D. V. Gundappa : biography
Devanahalli Venkataramanaiah Gundappa, popularly known as DVG, was a Kannada writer and philosopher. He is best known for Manku Thimmana Kagga, a collection of verses.
Awards and honours
Gundappa was awarded Padmabhushan by the Government of India in 1974. The State of Karnataka under Chief Minister Sri Veerandra Patil honored him for his services to Kannada literature in 1970 at Ravindra Kalkshetra, Bengaluru and awarded a purse of Rs 90,000. DVG donated the entire award money to found the Gokhale Institute of Public Affairs (GIPA) located in Bull Temple Road, Basavanagudi, India. India Post issued a commemorative stamp of Dr. Gundappa in 1988.
In 2003, a statue was erected to honor DVG in Bugle Rock Park, Basavanagudi.
DVG was born in 1887 in Mulbagal/Mulabagilu taluk of Kolar district in the Indian state of Karnataka. He completed his primary school education in Kannada in 1898. He also leasrned English and Sanskrit as a result of his own interest. Later he continued his education in Mysore from the Maharaja high school. Despite failing to pass the matriculation exam (10th Standard) and discontinuing his formal education after that, his essays were selected as chapters for Graduation text books and as subjects of research theses. He worked in these areas:
- Veda, Vedanta, BrahmaSutra, DharmaSutra
- Sanskrit, Kannada, and other Indian languages.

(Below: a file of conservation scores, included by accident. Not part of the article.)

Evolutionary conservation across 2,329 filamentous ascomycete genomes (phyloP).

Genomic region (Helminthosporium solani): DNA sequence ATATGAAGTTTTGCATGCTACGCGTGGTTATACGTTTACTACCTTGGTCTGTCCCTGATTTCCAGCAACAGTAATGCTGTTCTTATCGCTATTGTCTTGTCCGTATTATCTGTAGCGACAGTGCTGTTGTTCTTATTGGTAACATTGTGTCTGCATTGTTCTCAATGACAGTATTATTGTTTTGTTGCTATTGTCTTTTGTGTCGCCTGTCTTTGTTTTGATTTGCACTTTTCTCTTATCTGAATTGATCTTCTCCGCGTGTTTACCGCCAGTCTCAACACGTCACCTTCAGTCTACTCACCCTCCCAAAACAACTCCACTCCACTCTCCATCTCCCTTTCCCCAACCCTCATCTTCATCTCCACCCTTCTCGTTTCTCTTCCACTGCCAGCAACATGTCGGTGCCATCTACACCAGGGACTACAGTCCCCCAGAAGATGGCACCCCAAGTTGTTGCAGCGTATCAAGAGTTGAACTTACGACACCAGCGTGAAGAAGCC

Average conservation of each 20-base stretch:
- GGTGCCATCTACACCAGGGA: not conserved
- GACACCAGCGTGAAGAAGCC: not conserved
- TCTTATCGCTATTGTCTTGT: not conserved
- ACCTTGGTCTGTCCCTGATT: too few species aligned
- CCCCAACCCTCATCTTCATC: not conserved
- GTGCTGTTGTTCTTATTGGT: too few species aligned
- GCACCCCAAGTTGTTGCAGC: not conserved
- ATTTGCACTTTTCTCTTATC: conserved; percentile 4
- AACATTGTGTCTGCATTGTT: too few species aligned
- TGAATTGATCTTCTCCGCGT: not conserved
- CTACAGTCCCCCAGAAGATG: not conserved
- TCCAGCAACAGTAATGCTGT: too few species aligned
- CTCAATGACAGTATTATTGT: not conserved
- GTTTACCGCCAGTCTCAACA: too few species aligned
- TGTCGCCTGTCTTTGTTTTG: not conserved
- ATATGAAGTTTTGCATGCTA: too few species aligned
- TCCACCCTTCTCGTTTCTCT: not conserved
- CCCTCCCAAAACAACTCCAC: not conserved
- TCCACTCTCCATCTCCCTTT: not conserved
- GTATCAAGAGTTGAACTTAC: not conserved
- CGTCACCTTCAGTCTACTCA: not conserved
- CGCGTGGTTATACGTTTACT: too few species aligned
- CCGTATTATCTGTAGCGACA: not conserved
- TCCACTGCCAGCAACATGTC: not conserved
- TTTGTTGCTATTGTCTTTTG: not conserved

- Political situation of Karnataka
- Ramayana and Mahabharata
- Engineering (was assistant of Sir. M. Vishveshwaraiah, who engineered the K.R.S Dam, which was the largest Dam in Asia at that time)
- Freedom fighters (Had been associated with Mahatma Gandhi and Lokamanya Tilak)
- Western Literature (has translated several Shakespeare plays and other Greek plays to Kannada)
- Islamic literature (Umarana osage, a translation of poems of Omar Khayyam in Kannada)
He was closely associated with the Gokale institute of Public Affairs, Bangalore. Sri Nittoor Srinivasa Rao, The then Chief Justice of Karnataka, Sri Masti Venkatesa Iyengar, V.T.Srinivasan, the Principal of Vijaya College, Bangalore were some of his close associates.
DVG died on 7 October 1975. Chief Minister and several minsters of the state of Karnataka came to pay their last respects at his residence in Nagasandra road (now called DVG Road) in Basavanagudi.
D. V. G wrote a sequel to Mankuthimmana Kagga, known as Marula Muniyana Kagga. He also wrote Srimad BhagavadGeeta Tatparya, also known as Jeevana Dharma Yoga, which has received the Kendra Sahitya Academy award.
- Umarana Osage
- Mankuthimmana Kagga
- Marula Muniyana Kagga
- Shri Rama PareekShaNaM
- Antahpura Geete
- Geetha Shaakuntala
- Jeevana saundarya mattu saahitya
- Saahitya Shakti
- Baaligondu Nambike
- Gnapaka chitra shaale
- Vidhyaranya Vijaya
- Jack ked
- Rutha, Satya mattu Dharma
- Eshavasya Upanishat
- Halavu mahaneeyaru
- Mysorina Divanaru